Clearly transparency needs to improve. Why not make the margin agencies mark-up become available?

  2. Michael Hubbard from Media Two Interactive, September 6, 2014 at 9:11 a.m.

    This is a well written article, but from someone who has been in the industry from almost day one, I just do not see this as an unsolvable problem. The point about un-viewable ads and videos only playing for a second - these are micromanaging concerns. The sheer cost to advertise online is a mere fraction still of what traditional charges, yet we question losing viewability of a banner ad, but never question how many people don't read to page C9 of the Sunday paper where our ad was placed over a holiday weekend. Why? Because it's a guaranteed rate base? That's foolish. That all said, I never like to waste money either - but if you are a results driven company, you're going to see that programmatic on average reduces your costs and more importantly improves your overall ROI. It's the latter part of the statement that matters the most - and as we spend our time micromanaging and complaining about who makes what margins, we're losing site of the fact that we've improved the ROI, we have a better understanding of our audience, we've built out successful attribution models that account for bots and non-viewable ads, and overall we've made it a more successful and streamlined process. The REALLY good agencies will understand how to tie the media and the creative together, and now you have a brilliant campaign that should ease any fears that some of your ads were below the fold. ***Please keep in mind... I'm not advocating below the fold ads, but remember, you are setting cookies - so even when your ad is not in view, it's still collecting data on the user - so this is not a lost cause like everyone plays it out to be - you just need to understand the difference and model correctly.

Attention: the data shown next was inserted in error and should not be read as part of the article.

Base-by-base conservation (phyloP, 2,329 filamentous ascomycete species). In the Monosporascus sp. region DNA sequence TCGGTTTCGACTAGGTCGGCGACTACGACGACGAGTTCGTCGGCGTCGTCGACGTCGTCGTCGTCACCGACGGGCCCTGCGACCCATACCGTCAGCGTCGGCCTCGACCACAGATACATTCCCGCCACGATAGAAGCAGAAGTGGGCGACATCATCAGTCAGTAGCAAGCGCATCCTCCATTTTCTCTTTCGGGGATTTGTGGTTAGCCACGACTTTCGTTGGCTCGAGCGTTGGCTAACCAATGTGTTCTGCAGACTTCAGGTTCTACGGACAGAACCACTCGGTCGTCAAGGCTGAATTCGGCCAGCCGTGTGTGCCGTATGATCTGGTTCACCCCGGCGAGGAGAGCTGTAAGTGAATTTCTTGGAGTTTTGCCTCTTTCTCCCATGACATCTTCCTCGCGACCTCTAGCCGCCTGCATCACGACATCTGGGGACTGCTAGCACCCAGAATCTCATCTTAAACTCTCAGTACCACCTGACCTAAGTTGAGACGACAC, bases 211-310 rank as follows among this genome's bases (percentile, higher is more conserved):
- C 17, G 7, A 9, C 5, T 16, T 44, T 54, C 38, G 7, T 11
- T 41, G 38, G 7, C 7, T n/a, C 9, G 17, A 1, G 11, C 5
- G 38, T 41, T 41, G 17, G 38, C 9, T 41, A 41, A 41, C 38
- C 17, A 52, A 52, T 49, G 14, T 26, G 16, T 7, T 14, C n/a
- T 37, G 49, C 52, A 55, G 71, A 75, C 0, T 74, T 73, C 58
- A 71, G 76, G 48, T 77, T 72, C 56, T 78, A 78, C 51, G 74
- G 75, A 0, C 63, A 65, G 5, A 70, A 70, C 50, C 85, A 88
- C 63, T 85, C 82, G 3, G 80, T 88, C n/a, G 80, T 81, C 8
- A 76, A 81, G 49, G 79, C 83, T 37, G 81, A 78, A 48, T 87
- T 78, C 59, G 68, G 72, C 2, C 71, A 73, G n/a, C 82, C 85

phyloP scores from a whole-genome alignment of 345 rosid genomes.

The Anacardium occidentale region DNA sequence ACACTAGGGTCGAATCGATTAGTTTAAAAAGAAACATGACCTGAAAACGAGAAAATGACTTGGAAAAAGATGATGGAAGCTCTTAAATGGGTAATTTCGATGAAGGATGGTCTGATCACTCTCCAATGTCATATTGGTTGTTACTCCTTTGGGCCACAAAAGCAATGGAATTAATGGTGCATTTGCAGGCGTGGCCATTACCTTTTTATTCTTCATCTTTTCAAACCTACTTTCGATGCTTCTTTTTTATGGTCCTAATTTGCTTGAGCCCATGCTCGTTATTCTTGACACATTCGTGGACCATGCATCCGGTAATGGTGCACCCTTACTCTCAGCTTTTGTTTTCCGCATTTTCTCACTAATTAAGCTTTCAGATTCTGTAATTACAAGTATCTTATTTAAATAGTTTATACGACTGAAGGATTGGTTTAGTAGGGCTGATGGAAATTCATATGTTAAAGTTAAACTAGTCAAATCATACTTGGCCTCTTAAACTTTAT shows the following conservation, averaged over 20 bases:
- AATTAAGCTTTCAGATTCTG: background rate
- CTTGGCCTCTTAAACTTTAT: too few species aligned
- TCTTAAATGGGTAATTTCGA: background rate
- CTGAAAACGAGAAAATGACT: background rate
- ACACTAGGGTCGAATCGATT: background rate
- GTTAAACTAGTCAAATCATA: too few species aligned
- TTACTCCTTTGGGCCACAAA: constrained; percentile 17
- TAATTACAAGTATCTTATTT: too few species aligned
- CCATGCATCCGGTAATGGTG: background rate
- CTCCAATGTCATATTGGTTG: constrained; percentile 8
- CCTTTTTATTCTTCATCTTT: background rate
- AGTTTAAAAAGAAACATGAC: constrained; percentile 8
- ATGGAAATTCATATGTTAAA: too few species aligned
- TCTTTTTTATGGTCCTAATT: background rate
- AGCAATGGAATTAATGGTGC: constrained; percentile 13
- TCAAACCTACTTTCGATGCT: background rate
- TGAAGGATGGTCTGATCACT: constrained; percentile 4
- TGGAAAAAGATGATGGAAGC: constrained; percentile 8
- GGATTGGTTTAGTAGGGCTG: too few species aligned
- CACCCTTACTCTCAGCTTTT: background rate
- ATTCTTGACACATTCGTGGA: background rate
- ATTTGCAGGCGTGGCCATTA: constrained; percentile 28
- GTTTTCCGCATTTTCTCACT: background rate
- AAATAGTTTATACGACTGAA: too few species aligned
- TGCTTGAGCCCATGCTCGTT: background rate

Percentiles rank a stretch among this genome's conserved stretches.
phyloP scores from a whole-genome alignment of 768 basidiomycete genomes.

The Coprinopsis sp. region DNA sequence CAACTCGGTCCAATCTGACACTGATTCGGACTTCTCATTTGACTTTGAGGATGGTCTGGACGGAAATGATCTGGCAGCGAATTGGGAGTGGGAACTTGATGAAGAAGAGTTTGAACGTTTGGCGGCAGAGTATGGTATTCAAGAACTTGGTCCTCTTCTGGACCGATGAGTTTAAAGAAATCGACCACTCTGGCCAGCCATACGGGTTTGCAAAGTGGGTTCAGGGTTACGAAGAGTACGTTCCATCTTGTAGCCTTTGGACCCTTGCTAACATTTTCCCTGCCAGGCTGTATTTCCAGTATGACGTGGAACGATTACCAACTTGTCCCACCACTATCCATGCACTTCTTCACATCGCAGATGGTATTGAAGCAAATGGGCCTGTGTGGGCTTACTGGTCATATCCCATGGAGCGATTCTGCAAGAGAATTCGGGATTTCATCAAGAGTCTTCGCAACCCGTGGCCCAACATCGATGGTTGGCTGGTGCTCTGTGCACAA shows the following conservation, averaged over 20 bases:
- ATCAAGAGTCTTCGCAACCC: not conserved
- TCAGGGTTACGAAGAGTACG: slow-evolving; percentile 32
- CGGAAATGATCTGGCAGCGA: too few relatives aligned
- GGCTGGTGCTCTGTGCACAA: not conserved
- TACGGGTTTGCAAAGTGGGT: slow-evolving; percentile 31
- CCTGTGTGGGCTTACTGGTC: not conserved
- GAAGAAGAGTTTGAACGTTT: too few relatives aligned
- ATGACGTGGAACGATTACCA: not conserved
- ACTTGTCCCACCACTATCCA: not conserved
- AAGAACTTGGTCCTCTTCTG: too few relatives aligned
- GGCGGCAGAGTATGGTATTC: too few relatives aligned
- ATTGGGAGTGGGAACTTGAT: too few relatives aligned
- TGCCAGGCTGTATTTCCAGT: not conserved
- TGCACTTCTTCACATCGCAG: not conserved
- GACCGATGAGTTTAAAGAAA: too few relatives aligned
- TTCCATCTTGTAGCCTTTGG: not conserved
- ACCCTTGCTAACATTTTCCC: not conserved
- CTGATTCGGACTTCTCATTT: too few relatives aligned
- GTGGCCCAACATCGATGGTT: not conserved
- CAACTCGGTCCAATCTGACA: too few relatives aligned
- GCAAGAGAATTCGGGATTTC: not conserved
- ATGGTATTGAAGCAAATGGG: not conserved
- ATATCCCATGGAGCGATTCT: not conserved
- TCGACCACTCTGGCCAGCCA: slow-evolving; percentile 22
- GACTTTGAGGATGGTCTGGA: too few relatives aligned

Concerns over content and brand protection should not be any different now than they were for the advent of social media or the first blind ad networks predating them. Via programmatic you should not be creating a black list of web sites, you should be creating a white list of only trusted sites. This greatly reduces your exposure to questionable content. Yes, this requires more work, but it's better than having to hire a PR team after the fact.

    Just my 2 cents on a free forum, so take it for what it's worth.

  3. Kelly Pugh from Piston Agency, September 6, 2014 at 4:49 p.m.

    On the agency side, clients know how much they are paying for media, analytic support, account support, etc. So, essential the margins are transparent as far as how much is going to media. The transparency issue isn't on the agency side per the first comment.

    My problem with this article is that it makes it seem that a client deciding to work directly with a tech company is going to make programmatic transparency issues go away. The company will tell the client exactly what they want to hear, but I guess hearing it from the sources mouth would make advertisers feel better about it?

    I do think it is up to the agencies and clients to continue pushing on programmatic buying companies to work on transparency issues. I don't think the problem is the way agencies are navigating these relationships, the problem is just programmatic buying philosophies in general.